Online local news starts charging
One of the UK's largest newspaper firms - The Johnston Press - has begun charging for access to online content on six of its titles. These websites stumbling up with an outstretched hand and asking users to pay £5 for a three-month subscription or buy actual newspapers from a shop.
This trial is presumably spurred on by the news that Rupert 'Face Like A Drunk's Liver' Murdoch is planning on something similar to help generate money in an ailing print business.
Okay. So which papers are in? Well, readers of the Worksop Guardian, the Ripley & Heanor News, The Northumberland Gazette, the Carrick Gazette, Southern Reporter and the Whitby Gazette need to start tossing pennies into a virtual cup. That said, if you actually click on one of their top online stories, you're not allowed to read it but then you're given no option to subscribe either - instead you're told to buy some dead wood with print on.
Of course, there are titles that already do this sort of thing (The FT for one), but this is certainly the first time it seems to be getting rolled out across the board.
This sort of thing can only work in certain circumstances it seems. For example, there's no point charging for national news because you can always nix the broadsheets and watch the TV news instead... or read the decent news blogs that are out there. However, local news is a different kettle of fish (incidentally, the lead story in today's Whitby Gazette is about a kettle of fish).
"Once you start restricting access on the websites, if you have content that can broadly be found somewhere else, then you really restrict the number of people coming to websites," the Guardian's director of digital content Emily Bell told the BBC. "I think it's great that people are experimenting with lots of different models because undoubtedly we need to find more money in the market," she added.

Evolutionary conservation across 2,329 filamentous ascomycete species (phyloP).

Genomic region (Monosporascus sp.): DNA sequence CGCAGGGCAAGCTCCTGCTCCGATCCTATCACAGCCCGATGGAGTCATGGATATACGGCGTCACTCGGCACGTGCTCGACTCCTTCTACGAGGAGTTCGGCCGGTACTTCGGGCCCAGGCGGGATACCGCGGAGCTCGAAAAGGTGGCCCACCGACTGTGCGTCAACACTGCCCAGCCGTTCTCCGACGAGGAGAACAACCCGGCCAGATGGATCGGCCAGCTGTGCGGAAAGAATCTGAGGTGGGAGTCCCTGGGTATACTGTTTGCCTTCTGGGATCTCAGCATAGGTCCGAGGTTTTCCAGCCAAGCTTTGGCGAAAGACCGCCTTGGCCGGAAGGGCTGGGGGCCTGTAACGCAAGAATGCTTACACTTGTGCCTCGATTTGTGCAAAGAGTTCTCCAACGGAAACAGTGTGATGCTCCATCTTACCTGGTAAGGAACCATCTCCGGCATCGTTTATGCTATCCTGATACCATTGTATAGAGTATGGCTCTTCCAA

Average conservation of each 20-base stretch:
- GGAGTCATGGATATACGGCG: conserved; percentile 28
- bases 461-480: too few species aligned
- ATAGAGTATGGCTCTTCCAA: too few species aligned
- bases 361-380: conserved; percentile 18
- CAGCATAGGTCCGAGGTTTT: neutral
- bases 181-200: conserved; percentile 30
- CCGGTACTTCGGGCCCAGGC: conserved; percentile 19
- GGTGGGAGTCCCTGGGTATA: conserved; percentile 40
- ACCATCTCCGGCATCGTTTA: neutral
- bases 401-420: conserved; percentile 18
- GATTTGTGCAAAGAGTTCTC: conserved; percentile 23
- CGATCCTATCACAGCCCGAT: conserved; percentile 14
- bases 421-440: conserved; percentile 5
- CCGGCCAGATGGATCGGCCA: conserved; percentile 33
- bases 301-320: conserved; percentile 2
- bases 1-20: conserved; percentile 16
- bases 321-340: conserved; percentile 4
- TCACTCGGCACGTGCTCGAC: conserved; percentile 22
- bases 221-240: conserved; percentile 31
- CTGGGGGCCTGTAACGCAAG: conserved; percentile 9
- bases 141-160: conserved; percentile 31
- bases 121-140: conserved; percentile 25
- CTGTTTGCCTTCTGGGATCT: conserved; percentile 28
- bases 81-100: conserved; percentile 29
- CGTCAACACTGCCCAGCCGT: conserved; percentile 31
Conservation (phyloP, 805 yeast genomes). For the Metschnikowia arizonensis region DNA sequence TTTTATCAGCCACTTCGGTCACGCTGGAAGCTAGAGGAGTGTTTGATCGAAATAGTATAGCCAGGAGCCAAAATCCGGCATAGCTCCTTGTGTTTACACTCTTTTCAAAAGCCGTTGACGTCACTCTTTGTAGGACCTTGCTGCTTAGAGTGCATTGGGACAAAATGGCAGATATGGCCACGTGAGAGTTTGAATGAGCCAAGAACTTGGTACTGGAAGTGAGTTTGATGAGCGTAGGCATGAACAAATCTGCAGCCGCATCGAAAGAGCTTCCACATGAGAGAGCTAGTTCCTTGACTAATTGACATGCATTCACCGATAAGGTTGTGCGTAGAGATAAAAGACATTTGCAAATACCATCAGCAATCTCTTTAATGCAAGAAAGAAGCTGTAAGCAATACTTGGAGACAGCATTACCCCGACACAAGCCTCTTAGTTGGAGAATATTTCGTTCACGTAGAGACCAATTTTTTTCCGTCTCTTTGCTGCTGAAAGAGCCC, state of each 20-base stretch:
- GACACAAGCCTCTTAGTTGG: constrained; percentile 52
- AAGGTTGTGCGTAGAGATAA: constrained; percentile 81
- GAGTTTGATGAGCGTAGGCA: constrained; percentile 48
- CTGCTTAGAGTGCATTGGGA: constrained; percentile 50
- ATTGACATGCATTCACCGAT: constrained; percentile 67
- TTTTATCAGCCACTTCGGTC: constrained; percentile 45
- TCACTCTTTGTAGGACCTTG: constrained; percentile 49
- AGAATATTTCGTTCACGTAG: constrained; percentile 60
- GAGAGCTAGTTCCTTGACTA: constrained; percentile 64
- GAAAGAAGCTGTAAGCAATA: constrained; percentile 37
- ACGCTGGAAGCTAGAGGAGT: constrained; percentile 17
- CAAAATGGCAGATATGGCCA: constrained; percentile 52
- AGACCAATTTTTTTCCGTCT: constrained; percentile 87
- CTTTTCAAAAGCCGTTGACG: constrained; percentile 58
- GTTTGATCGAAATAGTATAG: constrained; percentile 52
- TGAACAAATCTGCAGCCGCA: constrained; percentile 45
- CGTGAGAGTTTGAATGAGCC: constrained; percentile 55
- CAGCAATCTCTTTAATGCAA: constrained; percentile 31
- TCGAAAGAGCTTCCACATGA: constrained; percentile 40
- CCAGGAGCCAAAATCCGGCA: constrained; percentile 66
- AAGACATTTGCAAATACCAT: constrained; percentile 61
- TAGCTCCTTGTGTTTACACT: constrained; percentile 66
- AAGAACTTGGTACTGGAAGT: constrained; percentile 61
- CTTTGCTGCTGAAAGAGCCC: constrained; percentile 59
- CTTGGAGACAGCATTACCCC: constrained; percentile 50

However, with more and more people able to access the internet via their mobiles... and as long as the BBC is free to access, then it seems that the local newspaper could be in danger of dying a very slow and painful death. In theory, it could be an interesting moment in history... in reality, it's shit that loads of people could lose their jobs.
And that's what's currently happening in the world of media. The Daily Mail and General Trust (DMGT) cut 1,000 jobs, the owner of the Manchester Evening News cut 150 jobs and closed offices, London Lite free paper vanished and the Observer Standard Newspapers entered administration. These are tough times indeed for mediafolk and these attempts to charge for content could be the making-or-breaking of many titles. Could this be the death of Trad. Arr. Media?